Re: [TLS] Rethink TLS 1.3

Bodo Moeller <bmoeller@acm.org> Tue, 25 November 2014 16:26 UTC

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From: Bodo Moeller <bmoeller@acm.org>
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Subject: Re: [TLS] Rethink TLS 1.3
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Nico Williams <nico@cryptonector.com>om>:

> Watson Ladd wrote:
>


> > It's clear what the security claims of TLS are be: a TLS connection
> > between two parties ensures that data sent between them isn't
> > intercepted or manipulated, and that they are who they claim to be.
> > This is a fairly standard notion, clearly present in research by the
> > late 80's, and intuitively sensible.
>


> It's the standard Internet threat model.  Aside from needing to be
> updated for massive adversay capabilities, the standard Internet threat
> model has held up well.  What hasn't held up is TLS:
>

This is sort of true, and sort of isn't.

If you look at RFC 3552 ("The Internet environment has a fairly well
understood threat model. In general, we assume that the end-systems
engaging in a protocol exchange have not themselves been compromised.
Protecting against an attack when one of the end-systems has been
compromised extraordinarily difficult. [...] By contrast, we assume that
the attacker has nearly complete control of the communications channel over
which the end-systems communicate.") and the goals of TLS according to RFC
5246 ("Cryptographic security: TLS should be used to establish a secure
connection between two parties"), it's true that this can be read as
covering all kinds of attacks, because it is sufficiently vague. But then
if you look at the *specific* examples of attacks in RFC 3552, it becomes
quite clear that classes of attacks including BEAST weren't really
considered back then.

I don't agree with claims elsewhere in this thread that such attacks
violate the premise of RFC 3552 of end-systems being uncompromised.  If a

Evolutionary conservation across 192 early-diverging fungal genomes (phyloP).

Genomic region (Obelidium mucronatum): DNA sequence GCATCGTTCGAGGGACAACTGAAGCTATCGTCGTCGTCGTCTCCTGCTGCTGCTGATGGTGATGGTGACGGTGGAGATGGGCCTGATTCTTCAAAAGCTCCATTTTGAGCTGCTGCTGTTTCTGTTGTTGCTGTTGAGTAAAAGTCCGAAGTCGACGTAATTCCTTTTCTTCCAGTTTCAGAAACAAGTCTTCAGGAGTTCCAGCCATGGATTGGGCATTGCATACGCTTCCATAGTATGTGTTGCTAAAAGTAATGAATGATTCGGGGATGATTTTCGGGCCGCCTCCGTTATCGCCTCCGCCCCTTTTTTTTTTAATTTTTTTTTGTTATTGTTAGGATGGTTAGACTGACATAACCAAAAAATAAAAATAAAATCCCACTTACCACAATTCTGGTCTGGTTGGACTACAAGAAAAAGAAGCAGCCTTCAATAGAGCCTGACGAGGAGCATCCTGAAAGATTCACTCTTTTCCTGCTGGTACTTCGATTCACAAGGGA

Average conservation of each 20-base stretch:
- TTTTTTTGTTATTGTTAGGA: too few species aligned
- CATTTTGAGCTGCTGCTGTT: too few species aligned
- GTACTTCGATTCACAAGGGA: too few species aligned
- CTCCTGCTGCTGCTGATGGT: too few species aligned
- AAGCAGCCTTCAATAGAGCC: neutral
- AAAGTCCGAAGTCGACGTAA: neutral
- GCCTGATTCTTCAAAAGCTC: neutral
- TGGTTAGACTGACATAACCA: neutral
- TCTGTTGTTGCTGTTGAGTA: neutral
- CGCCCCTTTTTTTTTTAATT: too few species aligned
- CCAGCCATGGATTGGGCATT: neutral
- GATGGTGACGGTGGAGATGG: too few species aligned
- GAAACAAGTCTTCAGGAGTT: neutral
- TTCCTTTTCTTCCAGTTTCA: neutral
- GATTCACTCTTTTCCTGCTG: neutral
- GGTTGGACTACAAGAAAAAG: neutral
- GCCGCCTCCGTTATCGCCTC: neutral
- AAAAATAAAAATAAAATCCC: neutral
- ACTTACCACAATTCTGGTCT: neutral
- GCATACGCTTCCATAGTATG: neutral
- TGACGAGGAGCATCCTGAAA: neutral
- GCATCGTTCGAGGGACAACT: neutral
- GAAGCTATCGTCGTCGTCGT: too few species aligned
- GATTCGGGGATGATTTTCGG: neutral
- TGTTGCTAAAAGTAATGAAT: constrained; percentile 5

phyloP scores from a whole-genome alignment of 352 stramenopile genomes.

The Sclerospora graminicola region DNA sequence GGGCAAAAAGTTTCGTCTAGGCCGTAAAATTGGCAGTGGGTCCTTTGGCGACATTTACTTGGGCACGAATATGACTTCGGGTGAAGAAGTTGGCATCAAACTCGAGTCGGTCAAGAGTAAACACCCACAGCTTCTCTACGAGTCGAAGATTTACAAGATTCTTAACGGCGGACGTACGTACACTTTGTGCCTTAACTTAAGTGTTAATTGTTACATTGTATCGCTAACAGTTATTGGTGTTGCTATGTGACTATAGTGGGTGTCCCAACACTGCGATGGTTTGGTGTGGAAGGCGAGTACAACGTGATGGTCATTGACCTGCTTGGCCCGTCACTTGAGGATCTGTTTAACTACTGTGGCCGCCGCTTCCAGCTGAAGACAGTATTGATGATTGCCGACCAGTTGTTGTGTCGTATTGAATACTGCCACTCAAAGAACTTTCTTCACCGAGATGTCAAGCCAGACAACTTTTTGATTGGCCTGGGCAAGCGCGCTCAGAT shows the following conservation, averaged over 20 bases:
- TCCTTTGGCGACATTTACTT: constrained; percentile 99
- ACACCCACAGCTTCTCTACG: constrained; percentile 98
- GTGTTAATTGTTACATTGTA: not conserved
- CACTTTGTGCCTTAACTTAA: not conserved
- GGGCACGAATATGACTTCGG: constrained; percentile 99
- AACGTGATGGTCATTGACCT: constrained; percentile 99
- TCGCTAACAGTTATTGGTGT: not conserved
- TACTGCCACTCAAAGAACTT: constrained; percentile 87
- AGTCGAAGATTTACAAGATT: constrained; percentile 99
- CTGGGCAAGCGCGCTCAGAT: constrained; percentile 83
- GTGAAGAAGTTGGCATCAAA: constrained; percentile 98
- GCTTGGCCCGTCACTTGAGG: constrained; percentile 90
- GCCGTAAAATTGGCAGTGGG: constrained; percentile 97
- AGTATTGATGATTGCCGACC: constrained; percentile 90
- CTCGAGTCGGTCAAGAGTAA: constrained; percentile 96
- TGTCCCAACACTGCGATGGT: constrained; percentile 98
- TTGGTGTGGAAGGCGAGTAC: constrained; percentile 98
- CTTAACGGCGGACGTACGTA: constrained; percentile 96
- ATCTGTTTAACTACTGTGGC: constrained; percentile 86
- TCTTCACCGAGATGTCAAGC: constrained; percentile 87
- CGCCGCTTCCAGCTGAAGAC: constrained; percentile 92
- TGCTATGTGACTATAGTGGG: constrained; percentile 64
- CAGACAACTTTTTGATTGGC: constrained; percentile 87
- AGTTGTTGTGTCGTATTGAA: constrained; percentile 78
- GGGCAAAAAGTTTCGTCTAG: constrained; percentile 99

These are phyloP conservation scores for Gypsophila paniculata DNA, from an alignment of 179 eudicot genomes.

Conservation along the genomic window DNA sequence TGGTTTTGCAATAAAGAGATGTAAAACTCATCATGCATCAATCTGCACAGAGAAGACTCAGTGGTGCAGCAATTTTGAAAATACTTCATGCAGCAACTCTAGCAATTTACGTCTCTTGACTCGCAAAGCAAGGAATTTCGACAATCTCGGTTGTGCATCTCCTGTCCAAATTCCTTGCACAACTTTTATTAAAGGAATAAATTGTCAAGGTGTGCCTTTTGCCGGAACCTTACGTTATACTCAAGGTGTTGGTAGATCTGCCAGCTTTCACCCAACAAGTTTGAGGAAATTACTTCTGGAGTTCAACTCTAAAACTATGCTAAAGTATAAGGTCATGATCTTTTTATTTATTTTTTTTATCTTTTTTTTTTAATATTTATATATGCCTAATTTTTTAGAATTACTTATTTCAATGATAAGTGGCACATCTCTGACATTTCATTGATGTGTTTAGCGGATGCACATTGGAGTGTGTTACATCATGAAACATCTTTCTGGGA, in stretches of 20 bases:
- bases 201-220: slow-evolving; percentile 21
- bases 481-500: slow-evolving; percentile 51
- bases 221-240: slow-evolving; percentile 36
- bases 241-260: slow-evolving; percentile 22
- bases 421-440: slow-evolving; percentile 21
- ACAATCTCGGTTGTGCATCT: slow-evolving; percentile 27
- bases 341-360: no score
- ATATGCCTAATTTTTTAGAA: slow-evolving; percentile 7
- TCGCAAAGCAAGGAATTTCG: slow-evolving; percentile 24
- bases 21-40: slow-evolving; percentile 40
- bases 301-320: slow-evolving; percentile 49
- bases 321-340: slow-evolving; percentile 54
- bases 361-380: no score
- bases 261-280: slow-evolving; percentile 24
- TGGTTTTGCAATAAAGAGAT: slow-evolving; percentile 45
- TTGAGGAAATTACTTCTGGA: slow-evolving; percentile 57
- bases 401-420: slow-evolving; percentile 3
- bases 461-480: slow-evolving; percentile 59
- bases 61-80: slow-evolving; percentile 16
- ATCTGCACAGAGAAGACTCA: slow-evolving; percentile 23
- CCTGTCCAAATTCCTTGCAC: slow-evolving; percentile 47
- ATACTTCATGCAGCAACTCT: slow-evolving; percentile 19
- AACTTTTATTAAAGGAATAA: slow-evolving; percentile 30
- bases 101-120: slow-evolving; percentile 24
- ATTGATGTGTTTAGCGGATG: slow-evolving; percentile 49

system is designed to tunnel externally provided data (some of which may be
provided by an attacker) through TLS, this makes it vulnerable to BEAST,
but I think it's a far fetch to call such a system "compromised" by
design.  Yes, "Cross Site Request Forgery" style attacks can be used to
exploit the security weaknesses, but if the protocols were offering secure
channels according to an appropriate definition, then the weaknesses
wouldn't be an issue (even if the attacker can use scripting languages to
partially remote-control the systems under attack).  [Also, if you believe
that POODLE *requires* this attack setting, you just lack imagination. The
*full* POODLE attack assume this setting, but if an attacker can obtain
just a single byte of your password, that's a breakage too.  Cf.
https://www.iacr.org/cryptodb/archive/2003/CRYPTO/1069/1069.pdf for
inspiration for a setting not involving any Javascript or other scripting
language.]

As we know from the cryptographic literature, however, properly formalizing
the needed security properties can be as hard as (or even harder than)
achieving them.  Everyone reading papers dealing with formal security
proofs for cryptographic schemes will, on occasion, have run into some
formally defined security notion that looks quite reasonable at first, but
on closer inspection turns out to have problems -- e.g., assumes something
that is in fact unsatisfiable, or insufficient, or even both.  The security
claims that TLS should fulfill, for example, may seem somewhat clear, but
only if you don't actually go into all the details.

Accordingly, I don't think it is meaningful to blame *either* the threat
model *or* TLS for the shortcomings.  The lack of clearness about the
security goals can reasonably be blamed on both.

Bodo